Check out the latest episode of the Colts Official Podcast presented by WynnBet with special guest Rick Venturi – who broke down what to expect from Bradley's defense – on Apple Podcasts, Spotify, Stitcher or wherever you get your podcasts.

One big, over-arching carry-over

Bradley's scheme is, broadly, steeped in playing Cover-3; Eberflus' played plenty of Cover-2. It's much more complex than that, of course, and Bradley's defense has evolved into playing more match coverages and split safety looks since it helped get the "Legion of Boom" off the ground in Seattle in the early 2010s.

"You're always trying to stay a year ahead and the only way you can do that is incorporate some different things and different ideas," Bradley said.

While there will be differences in how Bradley's defenses look in comparison to those built by Eberflus, there won't be a difference at the core of how both defenses play.

"There's probably some similarities now – effort-based defense," Bradley, who praised the work Eberflus and the previous defensive coaching staff did, said. "A team that plays with great effort. Great effort, great enthusiasm. I think enthusiasm is important on the field to create energy.

"You talk about, Gus (Bradley) do you blitz? If our energy is not where it needs to be, bringing pressure will increase that enthusiasm. It can stimulate a defense. Great effort, great enthusiasm, great toughness, mentally and physically tough. A team that communicates and then the final thing, is a defensive unit that plays smart, makes good decisions. I think that style of play."

What about the blitz?

No team blitzed less in 2021 than Bradley's Las Vegas Raiders, which did on just 75 coverage snaps. But Bradley had a tremendous feel of when to send pressure – the Raiders had the highest Pro Football Focus coverage grade and third-highest pass rushing grade in the NFL when blitzing last season.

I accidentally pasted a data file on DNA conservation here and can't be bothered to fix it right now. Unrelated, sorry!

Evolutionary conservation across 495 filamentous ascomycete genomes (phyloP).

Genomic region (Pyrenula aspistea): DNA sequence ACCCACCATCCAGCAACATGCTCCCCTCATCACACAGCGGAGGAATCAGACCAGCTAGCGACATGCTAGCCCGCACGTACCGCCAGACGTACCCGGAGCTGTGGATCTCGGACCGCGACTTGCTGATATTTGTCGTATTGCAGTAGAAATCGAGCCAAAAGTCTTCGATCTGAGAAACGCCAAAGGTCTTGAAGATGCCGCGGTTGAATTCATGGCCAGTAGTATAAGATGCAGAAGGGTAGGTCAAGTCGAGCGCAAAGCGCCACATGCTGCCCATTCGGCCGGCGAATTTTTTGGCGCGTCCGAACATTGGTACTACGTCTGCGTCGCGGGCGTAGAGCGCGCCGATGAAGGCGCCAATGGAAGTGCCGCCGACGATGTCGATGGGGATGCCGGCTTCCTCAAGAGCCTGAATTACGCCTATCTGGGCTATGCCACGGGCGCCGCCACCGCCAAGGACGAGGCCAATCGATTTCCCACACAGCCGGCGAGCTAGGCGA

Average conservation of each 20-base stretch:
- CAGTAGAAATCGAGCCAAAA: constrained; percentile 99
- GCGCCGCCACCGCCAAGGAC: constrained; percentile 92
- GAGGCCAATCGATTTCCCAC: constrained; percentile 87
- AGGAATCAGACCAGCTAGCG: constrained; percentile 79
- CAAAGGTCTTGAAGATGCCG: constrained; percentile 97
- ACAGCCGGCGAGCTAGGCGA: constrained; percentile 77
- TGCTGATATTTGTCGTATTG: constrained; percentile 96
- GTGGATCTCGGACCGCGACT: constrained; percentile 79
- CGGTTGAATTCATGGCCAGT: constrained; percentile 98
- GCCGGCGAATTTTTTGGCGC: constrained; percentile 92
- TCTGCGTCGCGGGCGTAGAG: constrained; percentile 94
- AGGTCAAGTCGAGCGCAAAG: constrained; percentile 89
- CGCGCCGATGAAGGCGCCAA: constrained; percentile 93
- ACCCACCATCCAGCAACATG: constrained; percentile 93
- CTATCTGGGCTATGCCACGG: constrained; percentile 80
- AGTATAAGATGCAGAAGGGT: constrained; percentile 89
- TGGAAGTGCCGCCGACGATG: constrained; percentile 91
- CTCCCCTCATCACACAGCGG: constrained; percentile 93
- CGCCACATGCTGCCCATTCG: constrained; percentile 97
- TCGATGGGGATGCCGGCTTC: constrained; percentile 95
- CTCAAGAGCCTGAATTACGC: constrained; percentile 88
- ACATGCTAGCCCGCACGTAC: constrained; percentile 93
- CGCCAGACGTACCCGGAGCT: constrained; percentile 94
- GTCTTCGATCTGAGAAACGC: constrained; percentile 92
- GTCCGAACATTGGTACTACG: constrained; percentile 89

Bradley, though, is not anti-blitz – if a gameplan calls for it, he won't hesitate to lean on sending extra pressure. Or, as he said, calling a blitz sometimes can inject some juice into a defense.

"Each year it's different," Bradley said. "I'm not opposed to it now, if we need to. There are some games where you look in the past that we blitzed 20, 25 times in a game and that's because we felt like we needed to. It's not a philosophy, it's more what do we need to do to affect the quarterback and how can we make big plays?

"Really, you're defined as a defense on your ability to get the ball and score. I know some players will say in the past, 'How do you know when we've arrived in this defense?' I think overall when the defense dictates the outcome of the game. If you look at past defenses, the ones that are really talented, really good, they have some say in what the outcome of the game is. That's what we are trying to do, is build a defense with that mentality."

For more on Gus Bradley, subscribe to the Colts Audio Network & download JJ Stankevitz & Larra Overton's interview with him on an episode of "Overtime" on Apple Podcasts, Spotify, Stitcher or wherever you get your podcasts.